Grave Endings won the Mary Higgins Clark Award. (I'm tempted to use an exclamation point, but my parents, of blessed memory, instilled in my brother and me the importance of being humble, and I worry that the punctuation mark will be overly exuberant and unseemly.)
I found out this morning when I read an e-mail from Edgar Award winnning mystery writer G. Miki Hayden. The subject line of her post was "Mazal tov." Naturally, I was curious. Miki invited me to take a vicarious trip on the cruise ship where the MWA Agents & Editors party was held yesterday.
I read about the event, about the fellow mystery writers Miki encountered. Then I read:
...Very soon, the always delightful Mary Higgins Clark presented her award to a novel that best represents the spirit in which she herself writes. Underwritten for the last few years by Simon & Schuster, the Mary Higgins Clark Award this time went to Rochelle Krich for her novel Grave Endings. Congrats, Rochelle
I was thrilled. And surprised, since the award winner was announced last night on the cruise, and, not having heard anything, I had figured that I hadn't won (see yesterday's blog, "Pass Over.").
"I had a feeling you'd win," says my husband.
He is sitting next to me, drinking a cup of coffee and eating a slice of chocolate cake. (The recipe is from my friend Anita in New York. The cake, for a reason she can't explain, is called "Ludmilla." It's amazingly moist, too tempting.) I cut a slice for myself and reread Miki's post.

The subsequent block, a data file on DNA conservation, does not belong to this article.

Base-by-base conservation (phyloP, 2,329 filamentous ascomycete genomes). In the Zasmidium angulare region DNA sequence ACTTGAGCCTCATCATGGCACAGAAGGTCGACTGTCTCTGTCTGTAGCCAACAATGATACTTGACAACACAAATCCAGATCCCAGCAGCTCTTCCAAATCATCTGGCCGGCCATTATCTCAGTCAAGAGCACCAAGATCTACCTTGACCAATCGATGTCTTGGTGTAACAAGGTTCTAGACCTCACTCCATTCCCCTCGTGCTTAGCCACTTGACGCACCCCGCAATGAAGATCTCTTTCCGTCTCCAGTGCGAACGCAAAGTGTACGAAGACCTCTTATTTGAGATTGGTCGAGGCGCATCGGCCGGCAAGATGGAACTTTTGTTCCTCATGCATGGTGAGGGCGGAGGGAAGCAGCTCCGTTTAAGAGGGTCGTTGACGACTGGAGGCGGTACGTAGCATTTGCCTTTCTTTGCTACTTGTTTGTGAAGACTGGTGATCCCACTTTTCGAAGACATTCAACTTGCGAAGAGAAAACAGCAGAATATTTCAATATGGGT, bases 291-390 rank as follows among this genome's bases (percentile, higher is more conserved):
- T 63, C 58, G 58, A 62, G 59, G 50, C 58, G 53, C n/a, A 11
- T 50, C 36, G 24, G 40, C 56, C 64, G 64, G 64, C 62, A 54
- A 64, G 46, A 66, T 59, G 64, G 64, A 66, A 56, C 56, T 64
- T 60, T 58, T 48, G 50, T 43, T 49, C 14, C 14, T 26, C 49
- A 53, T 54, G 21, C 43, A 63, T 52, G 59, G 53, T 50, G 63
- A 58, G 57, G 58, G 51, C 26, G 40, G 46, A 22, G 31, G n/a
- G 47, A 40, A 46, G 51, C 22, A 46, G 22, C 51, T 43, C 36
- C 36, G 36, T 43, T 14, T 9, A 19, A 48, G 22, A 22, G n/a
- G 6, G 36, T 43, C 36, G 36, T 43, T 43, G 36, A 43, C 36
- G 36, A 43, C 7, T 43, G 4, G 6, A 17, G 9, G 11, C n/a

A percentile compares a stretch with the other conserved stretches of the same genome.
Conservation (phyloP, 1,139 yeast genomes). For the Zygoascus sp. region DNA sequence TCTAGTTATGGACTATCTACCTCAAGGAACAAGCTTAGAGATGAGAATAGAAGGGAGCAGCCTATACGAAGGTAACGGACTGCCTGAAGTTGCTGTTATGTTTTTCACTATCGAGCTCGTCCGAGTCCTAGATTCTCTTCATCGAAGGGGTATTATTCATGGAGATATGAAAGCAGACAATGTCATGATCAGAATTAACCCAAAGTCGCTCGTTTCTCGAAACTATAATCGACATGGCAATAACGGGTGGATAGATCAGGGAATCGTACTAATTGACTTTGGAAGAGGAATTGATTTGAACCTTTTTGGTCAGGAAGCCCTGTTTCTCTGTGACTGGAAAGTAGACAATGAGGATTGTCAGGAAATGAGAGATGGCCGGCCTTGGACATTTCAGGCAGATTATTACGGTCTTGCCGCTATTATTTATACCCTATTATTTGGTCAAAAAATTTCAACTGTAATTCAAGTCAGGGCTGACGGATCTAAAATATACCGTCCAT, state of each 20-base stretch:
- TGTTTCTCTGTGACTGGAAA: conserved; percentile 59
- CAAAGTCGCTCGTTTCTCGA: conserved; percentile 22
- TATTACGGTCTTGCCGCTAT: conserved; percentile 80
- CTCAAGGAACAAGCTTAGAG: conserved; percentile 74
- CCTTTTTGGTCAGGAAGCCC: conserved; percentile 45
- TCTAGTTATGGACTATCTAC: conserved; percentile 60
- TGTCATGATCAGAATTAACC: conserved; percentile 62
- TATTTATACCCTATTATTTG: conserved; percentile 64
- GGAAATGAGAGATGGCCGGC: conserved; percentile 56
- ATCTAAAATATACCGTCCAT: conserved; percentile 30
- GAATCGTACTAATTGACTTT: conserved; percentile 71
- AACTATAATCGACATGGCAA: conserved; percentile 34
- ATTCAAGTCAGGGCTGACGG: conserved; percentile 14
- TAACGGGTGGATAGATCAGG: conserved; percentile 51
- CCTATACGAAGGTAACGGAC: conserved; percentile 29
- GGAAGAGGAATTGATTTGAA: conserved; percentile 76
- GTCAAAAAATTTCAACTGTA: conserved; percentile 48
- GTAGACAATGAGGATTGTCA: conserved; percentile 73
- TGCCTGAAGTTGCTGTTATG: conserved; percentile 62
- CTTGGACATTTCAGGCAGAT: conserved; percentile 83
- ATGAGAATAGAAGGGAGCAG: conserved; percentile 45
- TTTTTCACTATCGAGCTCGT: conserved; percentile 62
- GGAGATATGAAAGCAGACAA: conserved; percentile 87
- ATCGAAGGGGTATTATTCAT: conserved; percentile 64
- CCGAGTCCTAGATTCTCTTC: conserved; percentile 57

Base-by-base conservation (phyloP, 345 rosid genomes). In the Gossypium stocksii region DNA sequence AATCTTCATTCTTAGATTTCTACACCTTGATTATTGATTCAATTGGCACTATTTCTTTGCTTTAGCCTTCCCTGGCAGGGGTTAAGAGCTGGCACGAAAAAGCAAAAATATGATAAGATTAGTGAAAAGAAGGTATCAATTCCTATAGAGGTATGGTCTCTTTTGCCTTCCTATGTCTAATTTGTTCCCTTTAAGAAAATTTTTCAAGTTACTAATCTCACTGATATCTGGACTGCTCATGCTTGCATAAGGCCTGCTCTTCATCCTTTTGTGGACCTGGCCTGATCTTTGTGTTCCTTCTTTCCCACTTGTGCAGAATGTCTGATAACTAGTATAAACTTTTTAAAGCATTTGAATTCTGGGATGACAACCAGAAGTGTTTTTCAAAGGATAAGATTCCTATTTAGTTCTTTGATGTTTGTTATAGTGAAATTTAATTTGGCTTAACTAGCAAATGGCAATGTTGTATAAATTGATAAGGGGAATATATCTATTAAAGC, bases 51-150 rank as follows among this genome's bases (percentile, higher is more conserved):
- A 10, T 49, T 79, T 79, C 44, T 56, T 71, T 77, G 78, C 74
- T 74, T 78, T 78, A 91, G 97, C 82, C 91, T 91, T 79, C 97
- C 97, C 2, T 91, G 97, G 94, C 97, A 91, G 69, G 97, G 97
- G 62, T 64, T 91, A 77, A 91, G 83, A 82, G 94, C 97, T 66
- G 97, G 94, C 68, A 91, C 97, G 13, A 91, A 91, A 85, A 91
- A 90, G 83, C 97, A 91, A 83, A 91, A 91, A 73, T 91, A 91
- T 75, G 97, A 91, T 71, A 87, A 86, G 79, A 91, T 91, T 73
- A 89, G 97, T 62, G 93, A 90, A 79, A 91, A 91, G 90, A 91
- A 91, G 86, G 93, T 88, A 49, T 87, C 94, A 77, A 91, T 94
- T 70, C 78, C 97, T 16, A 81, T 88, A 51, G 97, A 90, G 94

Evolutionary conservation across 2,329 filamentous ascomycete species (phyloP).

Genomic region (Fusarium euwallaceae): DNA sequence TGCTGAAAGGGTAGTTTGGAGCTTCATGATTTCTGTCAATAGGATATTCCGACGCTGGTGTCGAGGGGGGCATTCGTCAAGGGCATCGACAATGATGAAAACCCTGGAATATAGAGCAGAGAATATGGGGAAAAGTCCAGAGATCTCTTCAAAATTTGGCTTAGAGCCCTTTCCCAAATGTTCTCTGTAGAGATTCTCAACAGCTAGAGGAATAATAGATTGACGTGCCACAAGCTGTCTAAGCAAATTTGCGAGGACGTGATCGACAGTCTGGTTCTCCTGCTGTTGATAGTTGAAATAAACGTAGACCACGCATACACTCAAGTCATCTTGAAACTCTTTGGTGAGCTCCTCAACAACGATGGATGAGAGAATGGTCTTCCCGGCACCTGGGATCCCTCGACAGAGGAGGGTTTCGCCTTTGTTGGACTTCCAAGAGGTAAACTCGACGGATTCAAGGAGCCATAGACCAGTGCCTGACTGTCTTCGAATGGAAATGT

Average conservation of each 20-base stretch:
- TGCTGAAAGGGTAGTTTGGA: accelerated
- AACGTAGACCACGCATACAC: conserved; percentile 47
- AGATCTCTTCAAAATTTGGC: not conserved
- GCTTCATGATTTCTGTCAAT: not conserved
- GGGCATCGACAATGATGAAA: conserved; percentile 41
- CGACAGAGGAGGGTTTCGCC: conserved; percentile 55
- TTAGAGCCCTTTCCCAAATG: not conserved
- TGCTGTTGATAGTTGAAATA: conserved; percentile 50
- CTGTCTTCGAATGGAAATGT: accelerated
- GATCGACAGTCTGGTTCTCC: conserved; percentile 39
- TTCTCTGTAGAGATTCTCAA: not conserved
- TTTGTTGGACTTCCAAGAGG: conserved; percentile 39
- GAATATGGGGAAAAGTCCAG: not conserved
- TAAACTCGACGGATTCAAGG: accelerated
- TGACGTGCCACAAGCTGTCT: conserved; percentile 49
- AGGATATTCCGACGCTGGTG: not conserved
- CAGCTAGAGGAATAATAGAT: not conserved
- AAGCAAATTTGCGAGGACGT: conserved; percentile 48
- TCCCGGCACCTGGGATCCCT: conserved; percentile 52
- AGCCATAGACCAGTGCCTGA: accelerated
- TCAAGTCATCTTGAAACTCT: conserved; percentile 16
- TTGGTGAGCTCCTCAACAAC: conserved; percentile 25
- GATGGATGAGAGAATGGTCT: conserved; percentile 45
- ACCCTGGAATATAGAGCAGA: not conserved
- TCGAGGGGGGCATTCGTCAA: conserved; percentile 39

Then I receive the official congratulatory call from Rhys Bowen, who chaired the award committee and is up for an Edgar for Evan's Gate.
Sarah Weinman had this to say yesterday about the MWA party and the Mary Higgins Clark Award:
Unlike previous years, the annual Agents & Editors Party has been moved to Tuesday, and will be held on a cruise ship docked at Chelsea Piers which will circle the harbor during the allotted time (4:30 to 6 PM.) But if it's anything like previous years, the ship will be crowded as hell, so be warned. And for god's sake, don't pitch anyone in a bathroom...
Also, the Mary Higgins Clark Award will be given out during the party, so remember to congratulate the winner because for some reason, she (and it's usually a she, even if some men have been nominated in years past) is usually forgotten amidst the other awards given out a couple of days later.
Sarah is probably right.
But I am ecstatic.
It dawns on me that Grave Endings is my thirteenth book.
"Thirteen" is an unlucky number in American culture, but "thirteen" in Judaism isn't unlucky at all. It's the age when a boy assumes the responsibilities of manhood--and I don't mean writing thank-you notes for the gifts he receives.
More significantly, it's the number of essential principles of Jewish faith, according to Maimonides, a renowned twelfth-century Talmudic scholar who served as physician to the sultan of Egypt and authored the Mishna Torah, a systemic codification of Jewish Law, and The Guide to the Perplexed.
Thirteen has, apparently, been lucky for me.
At Left Coast Crime this February in El Paso, Grave Endings won the Calavera Award. I wasn't at the awards dinner to accept. I was speaking at an event sponsored by the Jewish Federation of El Paso, at Martin's Funeral Home, and learned the news when I returned to the convention hotel.
Maybe I do better in absentia.